If his name and approach seem more familiar than his face and voice, it's because Gilliam is the Python behind the scenes - the nonperforming member of the popular troupe, the one who dreamed up the zany animations that filled in between comedy skits on their bygone (but frequently rerun) TV series. When the sextet moved toward the movies, it seemed natural that Gilliam (whose background is in magazine work as well as TV) should turn director. His first feature-filmmaking job was ''Monty Python and the Holy Grail,'' followed by the less inspired ''Jabberwocky.'' Though the Python TV show is no more, the troupe remains loosely together, and will be putting a new movie together soon.

''Time Bandits'' is very much Gilliam's work, though it was co-written by Palin and features a brilliant appearance by Python stalwart John Cleese, as a hilarious Robin Hood. As a basically personal project, it reflects Gilliam's views. He leans away from some popular entertainment: ''I enjoyed 'Raiders of the Lost Ark' while it was on,'' he recalls, ''but I couldn't remember it much afterward.'' And he favors some older forms of expression, such as classic fairy tales. ''They put you through some rough experiences, but you come out a little more confident at the end,'' he says with emphasis.

His values are visible in many details of ''Time Bandits,'' such as the fact that the young protagonist is seen as a book reader, while his parents are hooked on TV. ''The boy is a throwback,'' says Gilliam proudly, ''while his parents are the wave of the future, and much less attractive.'' There's even a bit of international satire here, since Gilliam - an American who moved to Britain as a young man - considers the English youth of today (like Kevin in the film) to be more literate than their American counterparts. ''British kids still read, and are still uncorrupted by a lot of the Americanization that's going on, '' he says.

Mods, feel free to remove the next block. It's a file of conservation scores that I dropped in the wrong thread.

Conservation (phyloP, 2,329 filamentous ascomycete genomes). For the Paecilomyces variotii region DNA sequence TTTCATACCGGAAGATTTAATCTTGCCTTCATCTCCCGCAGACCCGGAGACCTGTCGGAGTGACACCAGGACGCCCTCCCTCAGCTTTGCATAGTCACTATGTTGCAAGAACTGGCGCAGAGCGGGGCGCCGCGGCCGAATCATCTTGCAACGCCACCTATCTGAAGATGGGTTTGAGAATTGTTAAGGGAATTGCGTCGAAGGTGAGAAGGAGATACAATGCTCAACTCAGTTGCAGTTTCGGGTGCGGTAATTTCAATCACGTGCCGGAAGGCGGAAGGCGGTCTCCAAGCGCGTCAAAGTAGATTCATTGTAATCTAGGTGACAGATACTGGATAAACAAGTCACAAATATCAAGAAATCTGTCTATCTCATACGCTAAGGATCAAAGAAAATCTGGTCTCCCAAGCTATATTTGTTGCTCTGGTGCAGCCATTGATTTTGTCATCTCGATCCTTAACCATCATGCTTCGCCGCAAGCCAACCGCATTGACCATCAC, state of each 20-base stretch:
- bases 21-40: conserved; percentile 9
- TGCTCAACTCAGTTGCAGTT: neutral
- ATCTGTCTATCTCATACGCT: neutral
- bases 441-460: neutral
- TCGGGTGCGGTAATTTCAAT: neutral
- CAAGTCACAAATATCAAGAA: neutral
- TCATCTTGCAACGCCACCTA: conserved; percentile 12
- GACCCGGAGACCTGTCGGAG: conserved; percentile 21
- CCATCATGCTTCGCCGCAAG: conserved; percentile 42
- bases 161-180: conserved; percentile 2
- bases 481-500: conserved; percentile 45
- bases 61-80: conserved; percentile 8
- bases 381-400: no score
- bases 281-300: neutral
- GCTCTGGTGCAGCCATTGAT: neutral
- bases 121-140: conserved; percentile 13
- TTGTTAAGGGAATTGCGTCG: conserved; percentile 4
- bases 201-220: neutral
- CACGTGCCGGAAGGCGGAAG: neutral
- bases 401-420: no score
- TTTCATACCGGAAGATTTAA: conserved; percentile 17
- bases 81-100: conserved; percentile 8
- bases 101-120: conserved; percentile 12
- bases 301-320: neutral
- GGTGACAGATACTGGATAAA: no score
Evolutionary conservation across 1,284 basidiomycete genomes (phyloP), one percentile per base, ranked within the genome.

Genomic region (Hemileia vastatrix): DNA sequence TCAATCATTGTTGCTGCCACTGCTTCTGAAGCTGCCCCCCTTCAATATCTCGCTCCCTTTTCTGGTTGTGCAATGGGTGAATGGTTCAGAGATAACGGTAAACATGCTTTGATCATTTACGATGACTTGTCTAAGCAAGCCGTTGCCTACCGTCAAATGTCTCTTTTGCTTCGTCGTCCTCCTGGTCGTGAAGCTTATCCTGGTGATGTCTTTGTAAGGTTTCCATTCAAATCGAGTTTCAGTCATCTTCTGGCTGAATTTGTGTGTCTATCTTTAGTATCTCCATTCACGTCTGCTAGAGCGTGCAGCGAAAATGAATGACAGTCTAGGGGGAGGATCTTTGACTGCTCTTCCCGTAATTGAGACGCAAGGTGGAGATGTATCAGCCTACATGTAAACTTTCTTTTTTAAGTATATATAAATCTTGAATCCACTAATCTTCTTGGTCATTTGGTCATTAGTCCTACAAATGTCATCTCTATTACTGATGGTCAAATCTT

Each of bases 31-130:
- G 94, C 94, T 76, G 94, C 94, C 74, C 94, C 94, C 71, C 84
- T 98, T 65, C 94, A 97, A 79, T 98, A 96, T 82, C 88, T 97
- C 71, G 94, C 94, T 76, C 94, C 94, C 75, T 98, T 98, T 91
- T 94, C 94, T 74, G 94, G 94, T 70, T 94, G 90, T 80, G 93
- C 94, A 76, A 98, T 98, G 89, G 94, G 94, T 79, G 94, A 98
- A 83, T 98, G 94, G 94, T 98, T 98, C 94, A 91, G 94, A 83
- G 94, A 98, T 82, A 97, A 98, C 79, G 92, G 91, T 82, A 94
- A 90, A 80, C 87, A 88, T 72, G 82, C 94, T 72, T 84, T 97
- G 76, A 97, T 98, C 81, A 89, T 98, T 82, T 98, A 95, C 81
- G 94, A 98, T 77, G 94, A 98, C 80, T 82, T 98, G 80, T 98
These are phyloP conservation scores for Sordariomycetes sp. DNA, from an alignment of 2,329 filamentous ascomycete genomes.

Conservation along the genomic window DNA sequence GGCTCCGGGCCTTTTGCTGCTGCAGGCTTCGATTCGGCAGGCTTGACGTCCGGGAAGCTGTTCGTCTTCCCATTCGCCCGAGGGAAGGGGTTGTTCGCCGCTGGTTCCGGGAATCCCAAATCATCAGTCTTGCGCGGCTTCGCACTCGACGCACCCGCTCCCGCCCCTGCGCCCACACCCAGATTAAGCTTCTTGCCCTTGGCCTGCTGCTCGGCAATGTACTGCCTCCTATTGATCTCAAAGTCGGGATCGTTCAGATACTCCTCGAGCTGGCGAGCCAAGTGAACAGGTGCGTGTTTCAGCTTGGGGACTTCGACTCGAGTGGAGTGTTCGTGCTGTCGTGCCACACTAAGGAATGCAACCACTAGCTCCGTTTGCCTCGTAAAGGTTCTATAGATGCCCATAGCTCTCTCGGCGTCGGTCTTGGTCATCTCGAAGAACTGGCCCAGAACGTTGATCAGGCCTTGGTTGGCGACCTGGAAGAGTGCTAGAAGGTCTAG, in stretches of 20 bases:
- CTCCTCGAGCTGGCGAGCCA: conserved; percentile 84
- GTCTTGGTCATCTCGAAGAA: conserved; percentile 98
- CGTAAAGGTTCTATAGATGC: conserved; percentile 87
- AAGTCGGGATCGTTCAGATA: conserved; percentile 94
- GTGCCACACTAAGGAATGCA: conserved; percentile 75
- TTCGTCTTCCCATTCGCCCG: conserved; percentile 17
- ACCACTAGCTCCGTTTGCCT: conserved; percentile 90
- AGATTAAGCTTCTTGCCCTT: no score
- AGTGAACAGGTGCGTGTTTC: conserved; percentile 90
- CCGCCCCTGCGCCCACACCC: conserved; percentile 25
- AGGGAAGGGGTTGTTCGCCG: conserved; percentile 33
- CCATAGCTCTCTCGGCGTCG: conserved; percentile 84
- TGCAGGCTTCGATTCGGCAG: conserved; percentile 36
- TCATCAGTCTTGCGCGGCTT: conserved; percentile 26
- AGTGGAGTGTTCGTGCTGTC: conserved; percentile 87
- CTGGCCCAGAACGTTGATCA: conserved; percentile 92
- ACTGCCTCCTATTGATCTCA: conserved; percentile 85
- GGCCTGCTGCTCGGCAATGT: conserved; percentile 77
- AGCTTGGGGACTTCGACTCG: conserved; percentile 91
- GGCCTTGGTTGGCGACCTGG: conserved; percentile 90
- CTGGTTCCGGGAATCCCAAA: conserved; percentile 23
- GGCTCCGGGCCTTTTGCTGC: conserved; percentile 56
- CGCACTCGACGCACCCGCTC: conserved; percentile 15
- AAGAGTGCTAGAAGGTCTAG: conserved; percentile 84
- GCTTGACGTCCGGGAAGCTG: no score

''Time Bandits'' is very much a British film, right down to its incredibly low budget of under $5 million, less than half the Hollywood average. Of Britain Gilliam says ''They have gone through disasters much worse and much more real than the apparent disasters in the States,'' he says, ''and yet everyone gets along, and seems quite happy! That's why it's better in England, even with all the problems. The people have more sense of history, more perspective, and more resilience.''

Which sounds like a list of main ingredients in ''Time Bandits,'' a flawed and quirky movie, yet one that may be remembered after more expensive and more ephemeral entertainments have faded from the screen for good.